Statues. They’ve been making the news lately. Statues do many things for us: they make visible, tangible, and concrete (sometimes literally…pun intended), invisible or abstract ideas. They commemorate for us certain people that we want to imitate OR certain VALUES that those people represent. And in the Catholic worldview, we have a great appreciation for statues; especially as we go a step further and our statues in sacred spaces communicate to us the invisible beautiful spiritual and heavenly reality that is really truly present when we pray.
I am certainly open to having the conversation about what values do certain statues represent, and if we want as a nation think those values should still be held up by this embodied statue. I think, in fact, they’re conversations worth having. Unfortunately, it seems that those toppling statues are not acting from the reflective or critical thinking and conversation that needs to be had before we topple a statue!
It’s worth noting that most people we make statues of were not always perfect in their life, and may not line with all of our own values. And sometimes we don’t understand the stranger or imperfect things they said or did because we don’t appreciate the very different historical context that they lived in. But we build statues to symbolically hold up some value or good that they DO represent, a value, good, or ideal we think should endure. Even with Saints: not every Saint said and did everything perfectly (St. Peter is a PRIME example), BUT they still embody for us some good and values that we want to imitate and bring into our own lives.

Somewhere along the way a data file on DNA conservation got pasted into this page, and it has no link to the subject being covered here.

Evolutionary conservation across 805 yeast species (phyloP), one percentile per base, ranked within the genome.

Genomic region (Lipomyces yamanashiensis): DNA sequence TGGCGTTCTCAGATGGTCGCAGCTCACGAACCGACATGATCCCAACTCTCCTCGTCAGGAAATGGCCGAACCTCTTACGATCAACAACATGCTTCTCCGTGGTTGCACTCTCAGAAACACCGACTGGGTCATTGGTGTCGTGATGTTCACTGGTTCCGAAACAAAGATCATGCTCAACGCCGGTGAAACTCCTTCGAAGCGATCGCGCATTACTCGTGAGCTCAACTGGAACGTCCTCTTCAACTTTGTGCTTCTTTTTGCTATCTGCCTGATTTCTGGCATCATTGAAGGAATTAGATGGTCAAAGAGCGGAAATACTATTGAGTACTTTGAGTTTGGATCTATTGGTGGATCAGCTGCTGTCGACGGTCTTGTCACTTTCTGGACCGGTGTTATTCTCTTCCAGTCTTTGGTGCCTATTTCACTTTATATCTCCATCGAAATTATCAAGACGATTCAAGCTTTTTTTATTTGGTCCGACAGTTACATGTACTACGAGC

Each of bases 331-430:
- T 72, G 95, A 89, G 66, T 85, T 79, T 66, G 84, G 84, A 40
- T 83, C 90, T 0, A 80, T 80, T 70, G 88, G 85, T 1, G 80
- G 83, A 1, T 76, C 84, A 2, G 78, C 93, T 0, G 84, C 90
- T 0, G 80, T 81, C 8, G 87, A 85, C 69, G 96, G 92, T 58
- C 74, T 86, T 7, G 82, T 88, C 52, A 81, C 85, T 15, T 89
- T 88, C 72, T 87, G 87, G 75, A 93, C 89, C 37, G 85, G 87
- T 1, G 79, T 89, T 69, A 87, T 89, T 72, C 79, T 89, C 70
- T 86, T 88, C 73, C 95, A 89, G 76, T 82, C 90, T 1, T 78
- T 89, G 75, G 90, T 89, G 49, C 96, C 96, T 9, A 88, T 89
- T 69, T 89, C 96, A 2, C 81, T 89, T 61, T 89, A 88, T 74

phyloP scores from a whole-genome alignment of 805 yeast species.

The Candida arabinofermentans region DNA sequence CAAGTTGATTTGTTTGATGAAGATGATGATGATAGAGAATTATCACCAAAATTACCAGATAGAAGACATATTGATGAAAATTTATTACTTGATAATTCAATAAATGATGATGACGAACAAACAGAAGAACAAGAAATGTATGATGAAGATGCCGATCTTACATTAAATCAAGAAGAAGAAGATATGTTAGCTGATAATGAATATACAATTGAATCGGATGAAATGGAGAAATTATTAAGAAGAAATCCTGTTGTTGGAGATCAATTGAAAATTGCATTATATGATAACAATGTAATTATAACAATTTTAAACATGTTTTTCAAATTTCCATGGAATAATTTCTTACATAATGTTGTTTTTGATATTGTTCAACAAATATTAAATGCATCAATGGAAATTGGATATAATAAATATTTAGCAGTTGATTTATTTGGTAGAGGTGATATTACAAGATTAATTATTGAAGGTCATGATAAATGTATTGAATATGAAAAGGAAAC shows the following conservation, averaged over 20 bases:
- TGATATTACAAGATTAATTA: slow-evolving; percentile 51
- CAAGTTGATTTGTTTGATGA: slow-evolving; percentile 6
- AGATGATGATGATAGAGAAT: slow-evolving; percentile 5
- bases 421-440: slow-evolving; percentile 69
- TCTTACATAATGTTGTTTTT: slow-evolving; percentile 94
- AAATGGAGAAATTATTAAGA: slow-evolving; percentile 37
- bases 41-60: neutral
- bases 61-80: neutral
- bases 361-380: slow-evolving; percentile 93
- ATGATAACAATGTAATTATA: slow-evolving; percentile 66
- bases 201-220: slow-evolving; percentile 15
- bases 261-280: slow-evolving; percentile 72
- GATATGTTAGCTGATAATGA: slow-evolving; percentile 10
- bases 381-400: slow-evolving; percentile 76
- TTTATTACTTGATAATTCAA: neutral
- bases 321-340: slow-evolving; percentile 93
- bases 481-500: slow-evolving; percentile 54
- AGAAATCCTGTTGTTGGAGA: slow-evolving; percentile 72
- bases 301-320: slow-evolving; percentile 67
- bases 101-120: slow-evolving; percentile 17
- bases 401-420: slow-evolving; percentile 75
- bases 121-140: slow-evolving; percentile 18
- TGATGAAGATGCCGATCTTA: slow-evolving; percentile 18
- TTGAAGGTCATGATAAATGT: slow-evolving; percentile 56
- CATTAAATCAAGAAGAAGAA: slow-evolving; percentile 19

St. Junipero Serra is just such a Saint. You perhaps had never heard of him; but he’s been making headlines as his statue is one that has been being toppled as of late. But why would people in California be toppling a statue of a Catholic Saint?
Unfortunately, I don’t have the room to sufficiently address that here. Thus, tune in to my column NEXT week, as I will then say more about St. Junipero Serra: who he was, why people are toppling his statue, and how Catholics might think about him, what he did, and what he represents.